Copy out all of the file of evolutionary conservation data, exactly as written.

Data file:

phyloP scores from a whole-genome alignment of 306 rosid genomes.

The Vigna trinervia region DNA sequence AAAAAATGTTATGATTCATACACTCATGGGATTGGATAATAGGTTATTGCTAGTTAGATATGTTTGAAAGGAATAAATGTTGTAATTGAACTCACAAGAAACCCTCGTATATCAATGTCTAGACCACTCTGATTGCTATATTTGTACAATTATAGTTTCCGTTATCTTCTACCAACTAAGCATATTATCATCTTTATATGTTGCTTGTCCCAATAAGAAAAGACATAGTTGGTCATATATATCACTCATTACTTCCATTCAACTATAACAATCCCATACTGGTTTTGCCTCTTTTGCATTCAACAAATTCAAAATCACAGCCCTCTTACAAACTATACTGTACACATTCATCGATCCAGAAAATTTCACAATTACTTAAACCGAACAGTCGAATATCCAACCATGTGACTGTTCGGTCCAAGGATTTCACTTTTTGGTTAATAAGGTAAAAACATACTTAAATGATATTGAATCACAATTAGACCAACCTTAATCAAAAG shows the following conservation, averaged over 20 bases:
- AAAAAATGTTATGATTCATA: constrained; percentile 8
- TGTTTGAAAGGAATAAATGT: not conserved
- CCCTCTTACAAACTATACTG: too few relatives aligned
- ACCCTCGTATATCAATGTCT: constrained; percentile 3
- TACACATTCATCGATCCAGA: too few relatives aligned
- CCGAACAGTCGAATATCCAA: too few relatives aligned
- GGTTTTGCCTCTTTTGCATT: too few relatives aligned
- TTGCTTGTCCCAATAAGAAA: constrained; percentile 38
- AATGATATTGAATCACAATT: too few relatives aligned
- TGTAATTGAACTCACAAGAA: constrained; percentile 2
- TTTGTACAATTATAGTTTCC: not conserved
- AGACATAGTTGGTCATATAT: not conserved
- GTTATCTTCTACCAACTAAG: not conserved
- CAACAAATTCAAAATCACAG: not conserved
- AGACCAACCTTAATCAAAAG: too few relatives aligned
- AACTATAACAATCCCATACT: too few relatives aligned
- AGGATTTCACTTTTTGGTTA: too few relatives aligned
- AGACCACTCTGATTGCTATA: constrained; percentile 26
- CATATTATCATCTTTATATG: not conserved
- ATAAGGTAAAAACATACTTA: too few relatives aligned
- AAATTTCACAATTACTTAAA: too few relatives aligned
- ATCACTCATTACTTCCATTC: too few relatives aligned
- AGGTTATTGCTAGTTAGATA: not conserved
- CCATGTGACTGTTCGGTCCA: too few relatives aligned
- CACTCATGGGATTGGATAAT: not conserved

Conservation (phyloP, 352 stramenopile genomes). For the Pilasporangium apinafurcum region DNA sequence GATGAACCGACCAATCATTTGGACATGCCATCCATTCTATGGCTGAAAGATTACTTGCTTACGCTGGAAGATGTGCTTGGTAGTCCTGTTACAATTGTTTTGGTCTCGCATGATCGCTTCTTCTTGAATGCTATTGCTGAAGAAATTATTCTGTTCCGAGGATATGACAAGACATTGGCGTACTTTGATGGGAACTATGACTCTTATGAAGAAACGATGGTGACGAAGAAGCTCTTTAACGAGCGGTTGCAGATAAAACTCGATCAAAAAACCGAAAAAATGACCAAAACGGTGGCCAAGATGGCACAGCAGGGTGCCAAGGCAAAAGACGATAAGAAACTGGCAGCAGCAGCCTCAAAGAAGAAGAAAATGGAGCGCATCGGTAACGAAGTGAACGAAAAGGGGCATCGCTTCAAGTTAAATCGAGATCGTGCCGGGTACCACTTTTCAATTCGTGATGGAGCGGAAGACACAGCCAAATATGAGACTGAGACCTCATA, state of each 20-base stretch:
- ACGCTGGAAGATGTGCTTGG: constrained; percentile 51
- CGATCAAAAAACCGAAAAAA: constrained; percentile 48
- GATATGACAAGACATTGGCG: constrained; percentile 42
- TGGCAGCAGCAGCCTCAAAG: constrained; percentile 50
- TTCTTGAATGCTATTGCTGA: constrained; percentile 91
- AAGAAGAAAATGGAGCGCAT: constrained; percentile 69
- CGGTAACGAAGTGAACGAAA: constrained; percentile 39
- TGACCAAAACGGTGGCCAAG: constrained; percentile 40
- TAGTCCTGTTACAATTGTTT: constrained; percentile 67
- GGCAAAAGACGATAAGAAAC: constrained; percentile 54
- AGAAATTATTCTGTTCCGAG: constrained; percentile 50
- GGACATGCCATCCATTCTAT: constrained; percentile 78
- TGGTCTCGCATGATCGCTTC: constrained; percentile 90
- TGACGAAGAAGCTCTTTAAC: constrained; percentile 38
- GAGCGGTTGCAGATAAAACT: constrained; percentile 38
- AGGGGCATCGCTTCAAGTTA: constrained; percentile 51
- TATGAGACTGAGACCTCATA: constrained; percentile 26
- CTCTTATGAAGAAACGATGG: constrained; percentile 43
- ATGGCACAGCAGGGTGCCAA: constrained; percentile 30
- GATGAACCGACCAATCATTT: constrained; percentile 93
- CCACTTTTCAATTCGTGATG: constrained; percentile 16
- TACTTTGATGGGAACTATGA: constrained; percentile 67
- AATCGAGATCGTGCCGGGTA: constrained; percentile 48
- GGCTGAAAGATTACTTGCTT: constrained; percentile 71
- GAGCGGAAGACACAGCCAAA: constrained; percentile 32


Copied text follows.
phyloP scores from a whole-genome alignment of 306 rosid genomes.

The Vigna trinervia region DNA sequence AAAAAATGTTATGATTCATACACTCATGGGATTGGATAATAGGTTATTGCTAGTTAGATATGTTTGAAAGGAATAAATGTTGTAATTGAACTCACAAGAAACCCTCGTATATCAATGTCTAGACCACTCTGATTGCTATATTTGTACAATTATAGTTTCCGTTATCTTCTACCAACTAAGCATATTATCATCTTTATATGTTGCTTGTCCCAATAAGAAAAGACATAGTTGGTCATATATATCACTCATTACTTCCATTCAACTATAACAATCCCATACTGGTTTTGCCTCTTTTGCATTCAACAAATTCAAAATCACAGCCCTCTTACAAACTATACTGTACACATTCATCGATCCAGAAAATTTCACAATTACTTAAACCGAACAGTCGAATATCCAACCATGTGACTGTTCGGTCCAAGGATTTCACTTTTTGGTTAATAAGGTAAAAACATACTTAAATGATATTGAATCACAATTAGACCAACCTTAATCAAAAG shows the following conservation, averaged over 20 bases:
- AAAAAATGTTATGATTCATA: constrained; percentile 8
- TGTTTGAAAGGAATAAATGT: not conserved
- CCCTCTTACAAACTATACTG: too few relatives aligned
- ACCCTCGTATATCAATGTCT: constrained; percentile 3
- TACACATTCATCGATCCAGA: too few relatives aligned
- CCGAACAGTCGAATATCCAA: too few relatives aligned
- GGTTTTGCCTCTTTTGCATT: too few relatives aligned
- TTGCTTGTCCCAATAAGAAA: constrained; percentile 38
- AATGATATTGAATCACAATT: too few relatives aligned
- TGTAATTGAACTCACAAGAA: constrained; percentile 2
- TTTGTACAATTATAGTTTCC: not conserved
- AGACATAGTTGGTCATATAT: not conserved
- GTTATCTTCTACCAACTAAG: not conserved
- CAACAAATTCAAAATCACAG: not conserved
- AGACCAACCTTAATCAAAAG: too few relatives aligned
- AACTATAACAATCCCATACT: too few relatives aligned
- AGGATTTCACTTTTTGGTTA: too few relatives aligned
- AGACCACTCTGATTGCTATA: constrained; percentile 26
- CATATTATCATCTTTATATG: not conserved
- ATAAGGTAAAAACATACTTA: too few relatives aligned
- AAATTTCACAATTACTTAAA: too few relatives aligned
- ATCACTCATTACTTCCATTC: too few relatives aligned
- AGGTTATTGCTAGTTAGATA: not conserved
- CCATGTGACTGTTCGGTCCA: too few relatives aligned
- CACTCATGGGATTGGATAAT: not conserved

Conservation (phyloP, 352 stramenopile genomes). For the Pilasporangium apinafurcum region DNA sequence GATGAACCGACCAATCATTTGGACATGCCATCCATTCTATGGCTGAAAGATTACTTGCTTACGCTGGAAGATGTGCTTGGTAGTCCTGTTACAATTGTTTTGGTCTCGCATGATCGCTTCTTCTTGAATGCTATTGCTGAAGAAATTATTCTGTTCCGAGGATATGACAAGACATTGGCGTACTTTGATGGGAACTATGACTCTTATGAAGAAACGATGGTGACGAAGAAGCTCTTTAACGAGCGGTTGCAGATAAAACTCGATCAAAAAACCGAAAAAATGACCAAAACGGTGGCCAAGATGGCACAGCAGGGTGCCAAGGCAAAAGACGATAAGAAACTGGCAGCAGCAGCCTCAAAGAAGAAGAAAATGGAGCGCATCGGTAACGAAGTGAACGAAAAGGGGCATCGCTTCAAGTTAAATCGAGATCGTGCCGGGTACCACTTTTCAATTCGTGATGGAGCGGAAGACACAGCCAAATATGAGACTGAGACCTCATA, state of each 20-base stretch:
- ACGCTGGAAGATGTGCTTGG: constrained; percentile 51
- CGATCAAAAAACCGAAAAAA: constrained; percentile 48
- GATATGACAAGACATTGGCG: constrained; percentile 42
- TGGCAGCAGCAGCCTCAAAG: constrained; percentile 50
- TTCTTGAATGCTATTGCTGA: constrained; percentile 91
- AAGAAGAAAATGGAGCGCAT: constrained; percentile 69
- CGGTAACGAAGTGAACGAAA: constrained; percentile 39
- TGACCAAAACGGTGGCCAAG: constrained; percentile 40
- TAGTCCTGTTACAATTGTTT: constrained; percentile 67
- GGCAAAAGACGATAAGAAAC: constrained; percentile 54
- AGAAATTATTCTGTTCCGAG: constrained; percentile 50
- GGACATGCCATCCATTCTAT: constrained; percentile 78
- TGGTCTCGCATGATCGCTTC: constrained; percentile 90
- TGACGAAGAAGCTCTTTAAC: constrained; percentile 38
- GAGCGGTTGCAGATAAAACT: constrained; percentile 38
- AGGGGCATCGCTTCAAGTTA: constrained; percentile 51
- TATGAGACTGAGACCTCATA: constrained; percentile 26
- CTCTTATGAAGAAACGATGG: constrained; percentile 43
- ATGGCACAGCAGGGTGCCAA: constrained; percentile 30
- GATGAACCGACCAATCATTT: constrained; percentile 93
- CCACTTTTCAATTCGTGATG: constrained; percentile 16
- TACTTTGATGGGAACTATGA: constrained; percentile 67
- AATCGAGATCGTGCCGGGTA: constrained; percentile 48
- GGCTGAAAGATTACTTGCTT: constrained; percentile 71
- GAGCGGAAGACACAGCCAAA: constrained; percentile 32